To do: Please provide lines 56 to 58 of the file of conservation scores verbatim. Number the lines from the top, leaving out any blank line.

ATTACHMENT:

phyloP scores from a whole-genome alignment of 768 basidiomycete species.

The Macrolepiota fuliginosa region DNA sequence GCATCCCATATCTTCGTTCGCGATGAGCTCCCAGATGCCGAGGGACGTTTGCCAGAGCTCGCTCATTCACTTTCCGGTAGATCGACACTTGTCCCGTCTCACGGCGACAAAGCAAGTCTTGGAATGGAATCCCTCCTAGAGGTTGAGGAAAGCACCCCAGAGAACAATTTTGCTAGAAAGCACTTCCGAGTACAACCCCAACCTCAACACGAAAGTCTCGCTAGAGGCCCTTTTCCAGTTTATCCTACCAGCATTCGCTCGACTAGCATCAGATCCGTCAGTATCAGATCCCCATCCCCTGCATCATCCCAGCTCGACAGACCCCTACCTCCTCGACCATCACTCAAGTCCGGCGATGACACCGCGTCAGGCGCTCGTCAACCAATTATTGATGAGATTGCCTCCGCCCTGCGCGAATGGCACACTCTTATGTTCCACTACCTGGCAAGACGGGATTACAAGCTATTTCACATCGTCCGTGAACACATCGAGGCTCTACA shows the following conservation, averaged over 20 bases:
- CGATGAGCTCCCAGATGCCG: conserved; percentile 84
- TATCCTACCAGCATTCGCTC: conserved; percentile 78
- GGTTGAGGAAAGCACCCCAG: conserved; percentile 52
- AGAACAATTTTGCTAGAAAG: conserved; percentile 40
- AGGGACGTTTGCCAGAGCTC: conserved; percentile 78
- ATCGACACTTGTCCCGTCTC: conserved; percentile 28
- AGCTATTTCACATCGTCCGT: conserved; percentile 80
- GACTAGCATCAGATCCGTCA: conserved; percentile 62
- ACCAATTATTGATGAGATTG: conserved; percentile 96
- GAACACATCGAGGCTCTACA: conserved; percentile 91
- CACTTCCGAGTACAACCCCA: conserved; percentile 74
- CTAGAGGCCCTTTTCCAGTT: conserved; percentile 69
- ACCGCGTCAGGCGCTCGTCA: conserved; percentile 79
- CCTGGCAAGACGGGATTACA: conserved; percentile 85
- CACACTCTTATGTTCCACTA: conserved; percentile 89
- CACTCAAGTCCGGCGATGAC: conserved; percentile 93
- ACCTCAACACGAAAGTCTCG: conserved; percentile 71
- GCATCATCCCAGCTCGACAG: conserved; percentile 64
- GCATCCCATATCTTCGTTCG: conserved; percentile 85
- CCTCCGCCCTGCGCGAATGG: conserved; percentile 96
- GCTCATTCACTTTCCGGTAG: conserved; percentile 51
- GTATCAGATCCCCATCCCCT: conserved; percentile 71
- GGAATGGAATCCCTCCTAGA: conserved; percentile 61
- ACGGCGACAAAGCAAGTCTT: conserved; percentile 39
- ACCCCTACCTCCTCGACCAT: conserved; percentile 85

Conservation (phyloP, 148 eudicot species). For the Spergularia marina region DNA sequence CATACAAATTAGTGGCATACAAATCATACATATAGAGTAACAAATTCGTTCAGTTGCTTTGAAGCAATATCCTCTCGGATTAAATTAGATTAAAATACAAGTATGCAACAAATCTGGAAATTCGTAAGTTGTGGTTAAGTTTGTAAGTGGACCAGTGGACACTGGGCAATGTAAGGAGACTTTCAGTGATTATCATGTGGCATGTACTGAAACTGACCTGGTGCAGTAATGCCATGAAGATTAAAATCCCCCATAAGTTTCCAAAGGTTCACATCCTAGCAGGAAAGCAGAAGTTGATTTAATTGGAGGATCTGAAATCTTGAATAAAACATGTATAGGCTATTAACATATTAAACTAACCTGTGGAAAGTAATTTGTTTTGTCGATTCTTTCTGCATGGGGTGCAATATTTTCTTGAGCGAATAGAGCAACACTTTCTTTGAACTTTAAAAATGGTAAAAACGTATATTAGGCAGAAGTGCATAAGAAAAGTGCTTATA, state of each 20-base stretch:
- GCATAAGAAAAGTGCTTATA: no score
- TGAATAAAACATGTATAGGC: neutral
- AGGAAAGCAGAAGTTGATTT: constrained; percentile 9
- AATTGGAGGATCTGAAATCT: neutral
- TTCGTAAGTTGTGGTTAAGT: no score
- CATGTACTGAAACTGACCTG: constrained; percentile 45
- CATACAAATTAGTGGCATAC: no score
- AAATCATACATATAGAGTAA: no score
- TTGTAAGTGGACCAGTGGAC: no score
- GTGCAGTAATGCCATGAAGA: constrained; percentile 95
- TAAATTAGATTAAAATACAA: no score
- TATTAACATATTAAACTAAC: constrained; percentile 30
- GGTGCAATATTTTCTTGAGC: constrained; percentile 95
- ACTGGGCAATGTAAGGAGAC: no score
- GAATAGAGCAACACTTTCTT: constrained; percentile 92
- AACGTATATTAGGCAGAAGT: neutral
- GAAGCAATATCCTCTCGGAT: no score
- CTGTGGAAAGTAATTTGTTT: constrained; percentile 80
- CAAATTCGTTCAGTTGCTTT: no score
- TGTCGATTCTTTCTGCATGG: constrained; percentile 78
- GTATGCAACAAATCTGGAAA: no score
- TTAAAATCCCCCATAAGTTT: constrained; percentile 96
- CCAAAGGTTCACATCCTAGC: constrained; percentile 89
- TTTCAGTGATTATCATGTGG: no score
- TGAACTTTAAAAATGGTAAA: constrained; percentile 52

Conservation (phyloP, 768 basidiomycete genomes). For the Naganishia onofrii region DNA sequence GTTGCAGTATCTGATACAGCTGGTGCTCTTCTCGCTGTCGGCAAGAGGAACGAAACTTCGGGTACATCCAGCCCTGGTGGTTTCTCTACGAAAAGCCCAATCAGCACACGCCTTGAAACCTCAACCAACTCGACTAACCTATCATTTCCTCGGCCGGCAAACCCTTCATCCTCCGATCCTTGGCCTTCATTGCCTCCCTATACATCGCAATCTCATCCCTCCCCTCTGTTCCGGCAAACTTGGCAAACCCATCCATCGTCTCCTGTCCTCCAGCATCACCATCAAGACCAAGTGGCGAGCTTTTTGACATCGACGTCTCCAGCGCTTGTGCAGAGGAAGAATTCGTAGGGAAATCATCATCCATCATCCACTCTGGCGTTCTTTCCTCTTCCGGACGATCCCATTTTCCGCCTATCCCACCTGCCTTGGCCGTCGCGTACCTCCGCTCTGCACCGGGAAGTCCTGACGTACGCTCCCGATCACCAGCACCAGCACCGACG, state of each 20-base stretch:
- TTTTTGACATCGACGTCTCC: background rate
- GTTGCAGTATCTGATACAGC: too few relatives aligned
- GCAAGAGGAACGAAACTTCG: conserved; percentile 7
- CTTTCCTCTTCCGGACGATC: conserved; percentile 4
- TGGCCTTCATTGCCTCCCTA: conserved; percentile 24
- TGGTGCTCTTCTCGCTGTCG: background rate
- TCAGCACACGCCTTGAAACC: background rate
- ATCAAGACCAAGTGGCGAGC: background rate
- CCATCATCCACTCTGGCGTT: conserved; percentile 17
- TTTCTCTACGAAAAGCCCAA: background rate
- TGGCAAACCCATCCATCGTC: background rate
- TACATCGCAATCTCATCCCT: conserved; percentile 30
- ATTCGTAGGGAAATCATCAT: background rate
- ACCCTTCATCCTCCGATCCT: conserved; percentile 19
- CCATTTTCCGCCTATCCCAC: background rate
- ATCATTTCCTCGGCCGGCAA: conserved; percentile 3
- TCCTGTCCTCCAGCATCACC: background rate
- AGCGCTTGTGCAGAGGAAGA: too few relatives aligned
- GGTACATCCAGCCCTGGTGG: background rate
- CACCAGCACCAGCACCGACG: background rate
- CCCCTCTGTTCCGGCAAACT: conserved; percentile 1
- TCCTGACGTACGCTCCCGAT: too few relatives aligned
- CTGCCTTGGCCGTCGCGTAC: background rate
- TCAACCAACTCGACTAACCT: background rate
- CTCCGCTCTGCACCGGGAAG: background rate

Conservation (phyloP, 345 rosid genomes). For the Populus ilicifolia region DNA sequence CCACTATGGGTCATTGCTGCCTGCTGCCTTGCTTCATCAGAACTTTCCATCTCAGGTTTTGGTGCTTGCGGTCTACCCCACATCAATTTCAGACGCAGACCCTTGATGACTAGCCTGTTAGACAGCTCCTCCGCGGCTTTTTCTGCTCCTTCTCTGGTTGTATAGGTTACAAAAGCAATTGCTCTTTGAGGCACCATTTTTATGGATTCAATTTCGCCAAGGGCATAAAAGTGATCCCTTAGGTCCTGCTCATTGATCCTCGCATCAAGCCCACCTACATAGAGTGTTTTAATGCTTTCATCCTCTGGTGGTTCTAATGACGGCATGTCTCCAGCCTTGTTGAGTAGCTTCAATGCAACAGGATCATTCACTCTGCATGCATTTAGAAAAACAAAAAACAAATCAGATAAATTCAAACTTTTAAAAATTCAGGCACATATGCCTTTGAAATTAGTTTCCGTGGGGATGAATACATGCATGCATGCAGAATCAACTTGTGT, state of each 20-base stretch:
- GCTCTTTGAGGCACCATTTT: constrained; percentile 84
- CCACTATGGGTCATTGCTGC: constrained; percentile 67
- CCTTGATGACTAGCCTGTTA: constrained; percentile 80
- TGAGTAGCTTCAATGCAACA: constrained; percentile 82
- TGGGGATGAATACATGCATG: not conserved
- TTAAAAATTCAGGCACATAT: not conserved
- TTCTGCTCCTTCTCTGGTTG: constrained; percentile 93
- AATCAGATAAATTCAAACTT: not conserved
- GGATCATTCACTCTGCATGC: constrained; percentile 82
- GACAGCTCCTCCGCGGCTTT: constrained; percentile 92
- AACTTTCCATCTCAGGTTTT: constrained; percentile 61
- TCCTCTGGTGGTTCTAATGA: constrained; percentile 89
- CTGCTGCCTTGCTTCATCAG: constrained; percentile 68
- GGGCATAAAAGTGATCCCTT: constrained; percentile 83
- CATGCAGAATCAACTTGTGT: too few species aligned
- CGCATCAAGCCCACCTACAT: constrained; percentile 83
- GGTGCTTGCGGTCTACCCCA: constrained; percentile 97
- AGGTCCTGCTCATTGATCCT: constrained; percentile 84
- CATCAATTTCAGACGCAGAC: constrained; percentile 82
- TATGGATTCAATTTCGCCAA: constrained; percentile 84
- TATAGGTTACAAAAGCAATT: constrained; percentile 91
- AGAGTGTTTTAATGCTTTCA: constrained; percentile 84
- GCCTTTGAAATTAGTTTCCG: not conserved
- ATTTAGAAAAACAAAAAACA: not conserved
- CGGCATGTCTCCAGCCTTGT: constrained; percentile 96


- GTTGCAGTATCTGATACAGC: too few relatives aligned
- GCAAGAGGAACGAAACTTCG: conserved; percentile 7
- CTTTCCTCTTCCGGACGATC: conserved; percentile 4